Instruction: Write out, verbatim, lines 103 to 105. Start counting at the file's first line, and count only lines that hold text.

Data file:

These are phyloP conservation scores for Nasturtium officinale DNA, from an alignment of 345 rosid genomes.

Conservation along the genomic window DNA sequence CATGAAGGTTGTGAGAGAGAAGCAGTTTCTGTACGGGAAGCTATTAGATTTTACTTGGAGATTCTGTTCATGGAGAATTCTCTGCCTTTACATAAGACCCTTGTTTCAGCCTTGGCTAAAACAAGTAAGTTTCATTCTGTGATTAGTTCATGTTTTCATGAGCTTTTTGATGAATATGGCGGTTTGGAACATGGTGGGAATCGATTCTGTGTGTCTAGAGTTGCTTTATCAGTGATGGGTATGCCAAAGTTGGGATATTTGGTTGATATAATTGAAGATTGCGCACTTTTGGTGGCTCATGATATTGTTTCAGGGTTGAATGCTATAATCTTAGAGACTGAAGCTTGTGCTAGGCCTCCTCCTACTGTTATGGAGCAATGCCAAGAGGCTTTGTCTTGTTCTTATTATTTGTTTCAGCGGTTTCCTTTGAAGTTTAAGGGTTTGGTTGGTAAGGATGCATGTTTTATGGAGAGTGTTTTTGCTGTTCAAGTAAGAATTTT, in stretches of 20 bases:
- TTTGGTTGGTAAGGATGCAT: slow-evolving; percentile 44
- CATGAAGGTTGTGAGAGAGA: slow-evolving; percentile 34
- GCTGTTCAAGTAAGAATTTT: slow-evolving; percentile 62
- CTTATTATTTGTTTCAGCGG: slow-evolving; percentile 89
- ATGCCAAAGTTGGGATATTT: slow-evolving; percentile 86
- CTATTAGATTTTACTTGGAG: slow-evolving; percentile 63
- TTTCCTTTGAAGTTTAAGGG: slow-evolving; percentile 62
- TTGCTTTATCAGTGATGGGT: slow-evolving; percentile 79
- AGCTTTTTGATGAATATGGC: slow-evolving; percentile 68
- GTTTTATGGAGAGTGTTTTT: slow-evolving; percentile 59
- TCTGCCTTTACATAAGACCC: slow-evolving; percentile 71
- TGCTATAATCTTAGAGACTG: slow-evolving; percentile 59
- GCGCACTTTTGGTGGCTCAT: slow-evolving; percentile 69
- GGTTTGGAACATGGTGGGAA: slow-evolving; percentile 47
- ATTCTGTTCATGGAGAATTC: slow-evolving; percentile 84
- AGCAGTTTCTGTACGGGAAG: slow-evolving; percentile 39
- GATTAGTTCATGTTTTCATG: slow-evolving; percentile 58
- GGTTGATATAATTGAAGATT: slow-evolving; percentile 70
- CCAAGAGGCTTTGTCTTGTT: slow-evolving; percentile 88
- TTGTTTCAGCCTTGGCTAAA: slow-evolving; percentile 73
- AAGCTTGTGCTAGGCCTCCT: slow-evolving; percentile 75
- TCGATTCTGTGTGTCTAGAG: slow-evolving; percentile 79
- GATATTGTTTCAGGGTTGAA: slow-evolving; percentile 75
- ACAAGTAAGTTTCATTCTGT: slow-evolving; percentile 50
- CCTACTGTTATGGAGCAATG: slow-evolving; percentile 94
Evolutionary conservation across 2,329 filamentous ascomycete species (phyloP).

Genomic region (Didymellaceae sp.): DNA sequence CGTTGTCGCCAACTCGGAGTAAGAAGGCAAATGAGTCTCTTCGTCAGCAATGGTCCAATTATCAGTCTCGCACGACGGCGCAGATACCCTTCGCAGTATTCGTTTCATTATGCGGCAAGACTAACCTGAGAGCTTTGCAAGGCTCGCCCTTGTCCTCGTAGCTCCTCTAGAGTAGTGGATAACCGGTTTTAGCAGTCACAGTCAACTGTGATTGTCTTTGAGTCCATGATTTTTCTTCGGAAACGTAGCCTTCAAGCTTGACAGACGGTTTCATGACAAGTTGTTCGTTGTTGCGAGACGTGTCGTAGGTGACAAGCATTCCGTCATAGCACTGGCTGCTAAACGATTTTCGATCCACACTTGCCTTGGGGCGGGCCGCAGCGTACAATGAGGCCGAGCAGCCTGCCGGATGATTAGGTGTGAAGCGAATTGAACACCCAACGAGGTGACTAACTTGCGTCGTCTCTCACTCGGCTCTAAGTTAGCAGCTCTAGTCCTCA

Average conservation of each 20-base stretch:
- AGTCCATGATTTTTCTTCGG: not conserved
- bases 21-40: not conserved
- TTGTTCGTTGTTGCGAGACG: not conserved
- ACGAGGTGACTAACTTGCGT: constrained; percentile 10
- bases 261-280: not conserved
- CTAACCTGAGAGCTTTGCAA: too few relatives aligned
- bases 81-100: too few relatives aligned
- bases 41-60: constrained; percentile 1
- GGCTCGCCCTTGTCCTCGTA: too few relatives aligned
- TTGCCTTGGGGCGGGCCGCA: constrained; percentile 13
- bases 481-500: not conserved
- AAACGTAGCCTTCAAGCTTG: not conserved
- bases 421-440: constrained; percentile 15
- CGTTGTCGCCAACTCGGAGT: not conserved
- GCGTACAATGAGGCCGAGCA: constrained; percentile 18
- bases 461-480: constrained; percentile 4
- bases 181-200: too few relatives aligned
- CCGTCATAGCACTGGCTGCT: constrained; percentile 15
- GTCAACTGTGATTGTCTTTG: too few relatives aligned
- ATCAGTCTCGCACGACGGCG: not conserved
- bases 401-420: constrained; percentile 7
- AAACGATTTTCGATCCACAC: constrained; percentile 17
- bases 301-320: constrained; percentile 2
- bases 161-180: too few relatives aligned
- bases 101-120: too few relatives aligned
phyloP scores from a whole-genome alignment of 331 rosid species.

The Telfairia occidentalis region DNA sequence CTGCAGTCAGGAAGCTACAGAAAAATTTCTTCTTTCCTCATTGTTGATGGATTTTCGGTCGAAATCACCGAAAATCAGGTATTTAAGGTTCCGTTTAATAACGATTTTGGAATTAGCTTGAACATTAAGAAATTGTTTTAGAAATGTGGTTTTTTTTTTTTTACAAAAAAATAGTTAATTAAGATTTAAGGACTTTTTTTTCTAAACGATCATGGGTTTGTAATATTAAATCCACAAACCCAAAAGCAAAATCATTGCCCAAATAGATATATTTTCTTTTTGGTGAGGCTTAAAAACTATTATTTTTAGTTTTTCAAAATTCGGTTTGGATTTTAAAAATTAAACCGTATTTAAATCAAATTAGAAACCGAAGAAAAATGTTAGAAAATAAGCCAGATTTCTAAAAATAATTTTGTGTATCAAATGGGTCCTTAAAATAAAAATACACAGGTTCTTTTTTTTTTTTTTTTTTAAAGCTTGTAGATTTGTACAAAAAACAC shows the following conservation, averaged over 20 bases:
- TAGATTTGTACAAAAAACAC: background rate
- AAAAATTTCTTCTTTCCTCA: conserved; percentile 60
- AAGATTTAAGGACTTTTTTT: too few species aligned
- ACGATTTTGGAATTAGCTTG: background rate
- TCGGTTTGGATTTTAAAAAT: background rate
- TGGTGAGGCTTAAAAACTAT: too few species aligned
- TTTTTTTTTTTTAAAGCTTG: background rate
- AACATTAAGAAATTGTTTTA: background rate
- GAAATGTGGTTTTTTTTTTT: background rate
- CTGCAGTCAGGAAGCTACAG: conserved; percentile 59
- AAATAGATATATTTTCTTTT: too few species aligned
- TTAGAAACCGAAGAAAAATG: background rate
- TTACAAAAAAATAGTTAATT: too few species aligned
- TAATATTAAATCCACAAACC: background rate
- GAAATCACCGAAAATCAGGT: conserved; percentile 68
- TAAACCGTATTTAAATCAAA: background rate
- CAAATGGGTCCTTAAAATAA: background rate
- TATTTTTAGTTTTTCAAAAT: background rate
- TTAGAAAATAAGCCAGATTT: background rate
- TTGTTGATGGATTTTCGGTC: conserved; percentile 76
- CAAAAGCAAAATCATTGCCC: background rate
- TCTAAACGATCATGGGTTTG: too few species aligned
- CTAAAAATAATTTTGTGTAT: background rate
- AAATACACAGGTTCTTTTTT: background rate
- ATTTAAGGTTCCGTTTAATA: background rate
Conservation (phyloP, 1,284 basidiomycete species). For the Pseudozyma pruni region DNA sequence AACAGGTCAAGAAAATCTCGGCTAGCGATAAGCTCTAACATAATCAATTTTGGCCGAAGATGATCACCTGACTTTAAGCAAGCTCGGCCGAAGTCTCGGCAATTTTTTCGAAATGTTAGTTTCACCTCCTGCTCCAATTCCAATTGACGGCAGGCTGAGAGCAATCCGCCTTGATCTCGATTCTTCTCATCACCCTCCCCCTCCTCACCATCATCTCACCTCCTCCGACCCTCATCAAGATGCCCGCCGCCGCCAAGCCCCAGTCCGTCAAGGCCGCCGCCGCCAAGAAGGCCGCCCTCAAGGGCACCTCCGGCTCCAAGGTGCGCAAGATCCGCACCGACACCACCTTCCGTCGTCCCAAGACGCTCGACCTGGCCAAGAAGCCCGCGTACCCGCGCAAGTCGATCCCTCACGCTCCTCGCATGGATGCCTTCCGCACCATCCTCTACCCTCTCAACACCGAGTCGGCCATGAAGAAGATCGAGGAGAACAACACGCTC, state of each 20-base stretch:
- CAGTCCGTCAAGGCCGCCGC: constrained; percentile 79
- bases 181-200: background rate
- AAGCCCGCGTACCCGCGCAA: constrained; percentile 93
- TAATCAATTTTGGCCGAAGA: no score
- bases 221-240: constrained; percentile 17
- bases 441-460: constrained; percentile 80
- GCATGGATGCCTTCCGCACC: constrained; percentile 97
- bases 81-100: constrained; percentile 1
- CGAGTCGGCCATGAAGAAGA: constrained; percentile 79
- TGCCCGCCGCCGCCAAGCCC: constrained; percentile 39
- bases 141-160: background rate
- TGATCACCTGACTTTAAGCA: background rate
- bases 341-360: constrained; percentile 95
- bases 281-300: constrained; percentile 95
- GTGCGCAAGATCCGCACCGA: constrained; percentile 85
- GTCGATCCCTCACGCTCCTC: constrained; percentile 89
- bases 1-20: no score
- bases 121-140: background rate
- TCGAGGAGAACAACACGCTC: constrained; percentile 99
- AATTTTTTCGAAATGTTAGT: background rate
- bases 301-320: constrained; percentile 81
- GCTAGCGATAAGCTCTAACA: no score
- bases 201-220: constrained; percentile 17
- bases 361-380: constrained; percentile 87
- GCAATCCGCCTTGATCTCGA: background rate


- AATTTTTTCGAAATGTTAGT: background rate
- bases 301-320: constrained; percentile 81
- GCTAGCGATAAGCTCTAACA: no score